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A KTP with North Tyneside Council transforms sheltered housing

A partnership between North Tyneside Council and Northumbria University is transforming the delivery of sheltered housing services. Through this award-winning KTP the Council’s tenants have been actively involved in a new and innovative approach where tenants have a central role in helping to identify new services. To date the results have led to the development of nutritional support for healthy eating, direct access to specialist nurses and multidisciplinary teams, and development of dementia friendly environments.

The Knowledge Transfer Partnership (KTP) team includes Roy Marston, Christine McMillan and Joanne Rose at North Tyneside Council and Glenda Cook and Cathy Bailey at Northumbria University.

“What we have come to expect from sheltered housing in the UK is a reactive service, and what we are moving towards in North Tyneside is a service that is proactive and focuses on assisting older people to lead healthier and more active lives. We are consulting widely with our clients and putting their aspirations for living fulfilling later lives at the core of our service development,” says Christine McMillan, Service Manager, North Tyneside Quality Homes.
The KTP runs from 2012 to 2015. It involves Dr Joanne Rose, the KTP Associate, working directly with Council housing officers, with the 1,000+ older tenants in sheltered housing, and a variety of different public and voluntary agencies, such as the NHS and Age Concern.

This approach is based on the principles of involvement of older people in policy and service decision-making, developed from research conducted at Northumbria University by Professors Jan Reed and Glenda Cook in the early 2000s. Many of the principles identified by Reed and Cook such as grassroots involvement in key service planning decision are shaping the approach of this KTP and are now widely accepted in the care industry. For example, the reforms to the Adult Social Care Bill, passed by the House of Lords in 2013, is testimony to the idea of placing the individual at the heart of decision making processes within service planning.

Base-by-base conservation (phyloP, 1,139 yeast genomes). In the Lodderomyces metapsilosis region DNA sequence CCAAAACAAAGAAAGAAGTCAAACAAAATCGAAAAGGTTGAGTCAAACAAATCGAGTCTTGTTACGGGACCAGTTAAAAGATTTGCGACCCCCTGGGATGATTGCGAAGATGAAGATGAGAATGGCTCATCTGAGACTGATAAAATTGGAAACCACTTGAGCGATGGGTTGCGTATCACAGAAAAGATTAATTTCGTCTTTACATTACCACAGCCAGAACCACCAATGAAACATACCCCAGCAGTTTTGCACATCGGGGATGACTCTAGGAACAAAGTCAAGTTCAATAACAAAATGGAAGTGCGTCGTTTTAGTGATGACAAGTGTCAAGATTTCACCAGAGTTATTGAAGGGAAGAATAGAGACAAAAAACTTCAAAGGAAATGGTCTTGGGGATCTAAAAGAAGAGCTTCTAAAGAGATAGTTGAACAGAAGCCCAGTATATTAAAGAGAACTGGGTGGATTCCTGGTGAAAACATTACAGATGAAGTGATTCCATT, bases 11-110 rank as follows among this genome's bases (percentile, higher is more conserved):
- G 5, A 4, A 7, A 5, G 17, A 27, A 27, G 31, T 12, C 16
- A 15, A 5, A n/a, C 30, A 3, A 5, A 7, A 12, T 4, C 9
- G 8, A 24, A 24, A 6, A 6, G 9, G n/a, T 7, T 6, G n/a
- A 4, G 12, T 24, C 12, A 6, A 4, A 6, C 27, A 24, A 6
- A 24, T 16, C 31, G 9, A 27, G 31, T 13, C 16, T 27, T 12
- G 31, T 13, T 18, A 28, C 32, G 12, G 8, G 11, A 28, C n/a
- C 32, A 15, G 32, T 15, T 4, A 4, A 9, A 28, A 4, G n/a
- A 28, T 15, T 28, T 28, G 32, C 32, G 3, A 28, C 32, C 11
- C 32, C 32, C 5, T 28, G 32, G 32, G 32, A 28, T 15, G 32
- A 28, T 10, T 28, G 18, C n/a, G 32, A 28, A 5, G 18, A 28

A particular success of the KTP has been how it has helped to integrate and join up different types of services to provide tenants with a wider selection to choose from.. A Service Level Agreement between the Council and the charity, North Tyneside Age UK, means that the Council’s tenants now have access to a database of local leisure and social activities. This offers them greater opportunity to participate in activities that will impact positively on their physical and psychological wellbeing.

Another development that has been well received by tenants is ‘early intervention’, which provides urgent health care in the tenant’s own home, rather than taking them to hospital. When sheltered housing officers are alerted to deterioration in a tenant’s condition or an injury, they can make a direct referral to the community based Emergency Care Practitioner or Admissions Avoidance services. This benefits the tenants and public sector organisations through cost savings resulting from reduced demand for acute and emergency NHS services and fewer hospital journeys made by ambulance.

These service developments are based on analysis of group discussions between the KTP team and the older people that live in sheltered housing. It illustrates how, when handled effectively, putting older people at the centre of their care can reap many benefits.

The quality of the KTP has been recognised with receipt of two awards attained in 20-13: the Association of Retained Council Housing Award for Sustainability and Innovation and the KTP partnership awards for ‘Business Leader of Tomorrow’.

“The KTP offers tremendous value for money in terms of expert academic support and a flexible framework to deliver the strategic goals of the project; in this particular case I can categorically say this is well on the way to being achieved,” says Roy Marston Strategic Manager, North Tyneside Quality Homes for Older People.

For updated information about this research please read our Knowledge Transfer Partnerships case study called 'North Tyneside Council, North Tyneside Living and Northumbria University: Progressing from Reactive to Preventative modes of housing, health and adult social delivery'

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